Hand, foot, and mouth disease (HFMD) is a viral illness caused by viruses belonging to the enterovirusiXA group of viruses causing infections with symptoms such as body aches, fever, cough, skin rash, runny nose, mouth blisters, etc. family. Coxsackievirus A16, coxsackievirus A6, and enterovirus 71 (EV-A71) are common viruses associated with HFMD in toddlers. Most children may get HFMD by five years of age (2).

Fever in HFMD: This disease may begin with mild fever, sore throat, and lack of appetite in toddlers. Painful mouth sores are seen one or two days after the fever. These sores may begin as small red spots and become blisters. Fever may subside within three days in most toddlers. Eating or drinking issues due to painful swallowing and drooling are also seen in HFMD.

Rash in HFMD: Toddlers may develop red spots on the palms and soles. The itching rashes may spread to the buttocks, limbs, and genital area in severe cases. The rashes initially look like raised red spots, but later become blister like in appearance.

Treatment for HFMD: There is no specific cure for HFMD, and it may resolve within seven days after running its natural course. Children may require fever medications and hydration to prevent dehydration. Severe infection may affect fingernails or toenails, causing them to fall off. You may consult a pediatrician or pediatric dermatologist in such cases (3).

3. Fifth disease

Fifth disease, also known as erythema infectiosum or slapped cheek disease, is a mild rash-causing viral illness due to parvovirus B19. Bright red rash on the cheeks gives the name “slapped cheek disease,” and the other name, the fifth disease, comes from an order of old classifications of viral skin rash diseases in children (4).

Fifth disease, cause of rashes after fever in toddlers

Fever in the fifth disease: Cold-like symptoms such as runny nose followed by mild fever is characteristic of this condition. Fever may last seven to ten days, and children are contagious during this time.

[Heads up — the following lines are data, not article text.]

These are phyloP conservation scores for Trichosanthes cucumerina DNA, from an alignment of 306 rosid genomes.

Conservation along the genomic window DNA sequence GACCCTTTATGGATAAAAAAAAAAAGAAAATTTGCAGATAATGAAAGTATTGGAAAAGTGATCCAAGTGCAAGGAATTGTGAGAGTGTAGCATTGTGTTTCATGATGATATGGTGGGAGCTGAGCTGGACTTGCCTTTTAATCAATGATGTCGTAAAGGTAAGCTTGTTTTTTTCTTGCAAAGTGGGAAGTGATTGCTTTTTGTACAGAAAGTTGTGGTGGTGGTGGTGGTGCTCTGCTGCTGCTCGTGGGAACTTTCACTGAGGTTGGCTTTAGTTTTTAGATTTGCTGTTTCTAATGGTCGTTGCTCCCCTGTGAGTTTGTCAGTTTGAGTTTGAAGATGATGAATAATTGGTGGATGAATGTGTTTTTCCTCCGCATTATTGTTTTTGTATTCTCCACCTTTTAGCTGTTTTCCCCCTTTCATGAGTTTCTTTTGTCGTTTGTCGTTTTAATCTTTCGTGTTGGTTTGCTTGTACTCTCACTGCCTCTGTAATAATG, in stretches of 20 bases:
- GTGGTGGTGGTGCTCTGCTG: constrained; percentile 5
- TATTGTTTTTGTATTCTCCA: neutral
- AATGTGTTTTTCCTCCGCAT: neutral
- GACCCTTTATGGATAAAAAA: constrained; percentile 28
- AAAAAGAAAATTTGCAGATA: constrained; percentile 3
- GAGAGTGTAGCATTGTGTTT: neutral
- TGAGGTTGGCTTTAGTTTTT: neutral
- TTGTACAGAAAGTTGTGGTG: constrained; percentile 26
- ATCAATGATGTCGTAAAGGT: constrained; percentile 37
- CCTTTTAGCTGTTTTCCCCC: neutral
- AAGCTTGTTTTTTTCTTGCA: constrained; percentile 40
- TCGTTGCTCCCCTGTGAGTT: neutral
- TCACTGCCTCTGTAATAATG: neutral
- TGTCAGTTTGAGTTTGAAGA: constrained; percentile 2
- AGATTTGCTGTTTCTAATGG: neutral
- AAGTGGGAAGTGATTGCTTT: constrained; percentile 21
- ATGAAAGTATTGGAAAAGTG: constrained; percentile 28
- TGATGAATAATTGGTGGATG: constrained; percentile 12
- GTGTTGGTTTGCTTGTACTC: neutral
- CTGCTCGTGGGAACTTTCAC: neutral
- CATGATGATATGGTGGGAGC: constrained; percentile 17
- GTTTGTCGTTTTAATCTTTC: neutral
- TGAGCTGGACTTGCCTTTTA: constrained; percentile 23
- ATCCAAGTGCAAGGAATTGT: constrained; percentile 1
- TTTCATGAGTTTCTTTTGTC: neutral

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Rash in the fifth disease: Rosy cheeks may appear as “slapped cheek” or “slapped face” and are usually seen seven to ten days after fever. This rash can be slightly raised with lace-like patterns and often spread to the body and limbs. Fifth disease rash often disappear in seven to ten days. In some toddlers, the rash may come and go for several weeks in various parts of the body. Fifth disease is more a disease of the older children than toddlers.

Treatment for the fifth disease: This is a mild childhood illness that goes away without specific treatments. Healthy children may recover without complications. However, if your child has any health condition, the symptoms may worsen, requiring medical care.
Many other diseases, such as measles and scarlet fever, can cause skin rashes and fever in toddlers. However, these conditions may usually cause fever during the onset of skin rash. Although it is possible to have skin rash after seven days of illness in scarlet fever, this condition is rare in toddlers due to maternal antibodies. Also, in dengue, sometimes after the fever subsides, red, flat, non blanching rashesiXRashes caused by bleeding of blood vessels under the skin and do not disappear when pressed may appear which are bleeding spotsiXBroken blood vessels or blood collecting under skin tissue in larger areas, also known as purpura. These children should immediately be taken to their doctor.

Home Management Of Skin Rashes After Fever